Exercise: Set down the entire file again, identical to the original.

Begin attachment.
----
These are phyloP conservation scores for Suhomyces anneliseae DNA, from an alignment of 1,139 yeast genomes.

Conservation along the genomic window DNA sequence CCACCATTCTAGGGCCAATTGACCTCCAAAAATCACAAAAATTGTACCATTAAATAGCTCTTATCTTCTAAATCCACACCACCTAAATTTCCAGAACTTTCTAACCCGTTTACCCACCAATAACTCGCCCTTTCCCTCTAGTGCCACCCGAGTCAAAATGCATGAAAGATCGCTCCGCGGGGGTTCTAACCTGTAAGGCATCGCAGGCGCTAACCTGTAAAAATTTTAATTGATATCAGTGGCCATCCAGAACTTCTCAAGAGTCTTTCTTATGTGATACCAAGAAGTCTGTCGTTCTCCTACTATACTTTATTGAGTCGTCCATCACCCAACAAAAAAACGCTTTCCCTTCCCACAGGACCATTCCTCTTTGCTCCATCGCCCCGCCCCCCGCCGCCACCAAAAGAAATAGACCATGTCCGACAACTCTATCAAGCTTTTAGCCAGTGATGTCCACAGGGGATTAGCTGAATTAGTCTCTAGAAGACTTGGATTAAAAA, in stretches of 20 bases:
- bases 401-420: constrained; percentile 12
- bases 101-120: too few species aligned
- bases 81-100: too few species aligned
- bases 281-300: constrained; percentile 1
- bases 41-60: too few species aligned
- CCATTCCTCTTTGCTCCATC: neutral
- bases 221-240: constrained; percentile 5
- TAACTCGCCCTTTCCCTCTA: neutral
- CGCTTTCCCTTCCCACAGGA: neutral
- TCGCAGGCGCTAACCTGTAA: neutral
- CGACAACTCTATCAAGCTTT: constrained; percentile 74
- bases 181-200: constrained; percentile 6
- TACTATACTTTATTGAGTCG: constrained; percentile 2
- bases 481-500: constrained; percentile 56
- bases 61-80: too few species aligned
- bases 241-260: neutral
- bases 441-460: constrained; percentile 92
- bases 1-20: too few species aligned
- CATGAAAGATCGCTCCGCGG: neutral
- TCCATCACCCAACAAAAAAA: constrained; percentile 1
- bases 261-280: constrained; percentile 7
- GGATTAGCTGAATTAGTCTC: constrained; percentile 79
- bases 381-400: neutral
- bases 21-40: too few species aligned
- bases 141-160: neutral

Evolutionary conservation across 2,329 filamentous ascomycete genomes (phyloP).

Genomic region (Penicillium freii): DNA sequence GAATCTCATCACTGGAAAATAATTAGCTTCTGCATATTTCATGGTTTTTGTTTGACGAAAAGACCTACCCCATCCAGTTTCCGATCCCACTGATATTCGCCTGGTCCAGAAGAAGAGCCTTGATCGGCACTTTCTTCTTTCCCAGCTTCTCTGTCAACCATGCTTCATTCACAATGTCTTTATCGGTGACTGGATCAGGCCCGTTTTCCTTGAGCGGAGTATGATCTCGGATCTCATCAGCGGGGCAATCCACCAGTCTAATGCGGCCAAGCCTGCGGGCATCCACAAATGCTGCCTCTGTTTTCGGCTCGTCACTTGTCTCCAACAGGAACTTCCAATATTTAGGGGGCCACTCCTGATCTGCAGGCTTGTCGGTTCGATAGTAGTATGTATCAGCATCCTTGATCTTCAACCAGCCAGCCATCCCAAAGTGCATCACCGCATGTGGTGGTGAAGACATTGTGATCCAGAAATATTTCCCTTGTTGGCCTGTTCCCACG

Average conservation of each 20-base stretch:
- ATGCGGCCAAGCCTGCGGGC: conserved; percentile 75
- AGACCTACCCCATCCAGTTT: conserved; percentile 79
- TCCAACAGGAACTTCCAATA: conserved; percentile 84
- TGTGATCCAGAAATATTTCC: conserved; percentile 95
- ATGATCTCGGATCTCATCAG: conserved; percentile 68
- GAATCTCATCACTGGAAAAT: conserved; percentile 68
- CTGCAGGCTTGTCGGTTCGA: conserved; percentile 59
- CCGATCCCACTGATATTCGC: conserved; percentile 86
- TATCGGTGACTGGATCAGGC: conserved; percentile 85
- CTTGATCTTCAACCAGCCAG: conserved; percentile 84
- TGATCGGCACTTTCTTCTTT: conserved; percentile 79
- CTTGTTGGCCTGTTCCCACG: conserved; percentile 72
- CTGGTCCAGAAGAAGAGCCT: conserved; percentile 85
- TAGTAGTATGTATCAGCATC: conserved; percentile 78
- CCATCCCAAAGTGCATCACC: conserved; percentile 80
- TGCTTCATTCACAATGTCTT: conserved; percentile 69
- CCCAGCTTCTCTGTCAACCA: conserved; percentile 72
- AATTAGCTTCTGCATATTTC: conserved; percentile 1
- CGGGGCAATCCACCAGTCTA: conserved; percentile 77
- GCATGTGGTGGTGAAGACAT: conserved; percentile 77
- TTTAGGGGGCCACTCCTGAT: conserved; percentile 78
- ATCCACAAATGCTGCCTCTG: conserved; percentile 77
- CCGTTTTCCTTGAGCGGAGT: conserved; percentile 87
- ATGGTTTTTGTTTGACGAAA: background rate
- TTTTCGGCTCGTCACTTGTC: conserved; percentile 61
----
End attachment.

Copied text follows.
These are phyloP conservation scores for Suhomyces anneliseae DNA, from an alignment of 1,139 yeast genomes.

Conservation along the genomic window DNA sequence CCACCATTCTAGGGCCAATTGACCTCCAAAAATCACAAAAATTGTACCATTAAATAGCTCTTATCTTCTAAATCCACACCACCTAAATTTCCAGAACTTTCTAACCCGTTTACCCACCAATAACTCGCCCTTTCCCTCTAGTGCCACCCGAGTCAAAATGCATGAAAGATCGCTCCGCGGGGGTTCTAACCTGTAAGGCATCGCAGGCGCTAACCTGTAAAAATTTTAATTGATATCAGTGGCCATCCAGAACTTCTCAAGAGTCTTTCTTATGTGATACCAAGAAGTCTGTCGTTCTCCTACTATACTTTATTGAGTCGTCCATCACCCAACAAAAAAACGCTTTCCCTTCCCACAGGACCATTCCTCTTTGCTCCATCGCCCCGCCCCCCGCCGCCACCAAAAGAAATAGACCATGTCCGACAACTCTATCAAGCTTTTAGCCAGTGATGTCCACAGGGGATTAGCTGAATTAGTCTCTAGAAGACTTGGATTAAAAA, in stretches of 20 bases:
- bases 401-420: constrained; percentile 12
- bases 101-120: too few species aligned
- bases 81-100: too few species aligned
- bases 281-300: constrained; percentile 1
- bases 41-60: too few species aligned
- CCATTCCTCTTTGCTCCATC: neutral
- bases 221-240: constrained; percentile 5
- TAACTCGCCCTTTCCCTCTA: neutral
- CGCTTTCCCTTCCCACAGGA: neutral
- TCGCAGGCGCTAACCTGTAA: neutral
- CGACAACTCTATCAAGCTTT: constrained; percentile 74
- bases 181-200: constrained; percentile 6
- TACTATACTTTATTGAGTCG: constrained; percentile 2
- bases 481-500: constrained; percentile 56
- bases 61-80: too few species aligned
- bases 241-260: neutral
- bases 441-460: constrained; percentile 92
- bases 1-20: too few species aligned
- CATGAAAGATCGCTCCGCGG: neutral
- TCCATCACCCAACAAAAAAA: constrained; percentile 1
- bases 261-280: constrained; percentile 7
- GGATTAGCTGAATTAGTCTC: constrained; percentile 79
- bases 381-400: neutral
- bases 21-40: too few species aligned
- bases 141-160: neutral

Evolutionary conservation across 2,329 filamentous ascomycete genomes (phyloP).

Genomic region (Penicillium freii): DNA sequence GAATCTCATCACTGGAAAATAATTAGCTTCTGCATATTTCATGGTTTTTGTTTGACGAAAAGACCTACCCCATCCAGTTTCCGATCCCACTGATATTCGCCTGGTCCAGAAGAAGAGCCTTGATCGGCACTTTCTTCTTTCCCAGCTTCTCTGTCAACCATGCTTCATTCACAATGTCTTTATCGGTGACTGGATCAGGCCCGTTTTCCTTGAGCGGAGTATGATCTCGGATCTCATCAGCGGGGCAATCCACCAGTCTAATGCGGCCAAGCCTGCGGGCATCCACAAATGCTGCCTCTGTTTTCGGCTCGTCACTTGTCTCCAACAGGAACTTCCAATATTTAGGGGGCCACTCCTGATCTGCAGGCTTGTCGGTTCGATAGTAGTATGTATCAGCATCCTTGATCTTCAACCAGCCAGCCATCCCAAAGTGCATCACCGCATGTGGTGGTGAAGACATTGTGATCCAGAAATATTTCCCTTGTTGGCCTGTTCCCACG

Average conservation of each 20-base stretch:
- ATGCGGCCAAGCCTGCGGGC: conserved; percentile 75
- AGACCTACCCCATCCAGTTT: conserved; percentile 79
- TCCAACAGGAACTTCCAATA: conserved; percentile 84
- TGTGATCCAGAAATATTTCC: conserved; percentile 95
- ATGATCTCGGATCTCATCAG: conserved; percentile 68
- GAATCTCATCACTGGAAAAT: conserved; percentile 68
- CTGCAGGCTTGTCGGTTCGA: conserved; percentile 59
- CCGATCCCACTGATATTCGC: conserved; percentile 86
- TATCGGTGACTGGATCAGGC: conserved; percentile 85
- CTTGATCTTCAACCAGCCAG: conserved; percentile 84
- TGATCGGCACTTTCTTCTTT: conserved; percentile 79
- CTTGTTGGCCTGTTCCCACG: conserved; percentile 72
- CTGGTCCAGAAGAAGAGCCT: conserved; percentile 85
- TAGTAGTATGTATCAGCATC: conserved; percentile 78
- CCATCCCAAAGTGCATCACC: conserved; percentile 80
- TGCTTCATTCACAATGTCTT: conserved; percentile 69
- CCCAGCTTCTCTGTCAACCA: conserved; percentile 72
- AATTAGCTTCTGCATATTTC: conserved; percentile 1
- CGGGGCAATCCACCAGTCTA: conserved; percentile 77
- GCATGTGGTGGTGAAGACAT: conserved; percentile 77
- TTTAGGGGGCCACTCCTGAT: conserved; percentile 78
- ATCCACAAATGCTGCCTCTG: conserved; percentile 77
- CCGTTTTCCTTGAGCGGAGT: conserved; percentile 87
- ATGGTTTTTGTTTGACGAAA: background rate
- TTTTCGGCTCGTCACTTGTC: conserved; percentile 61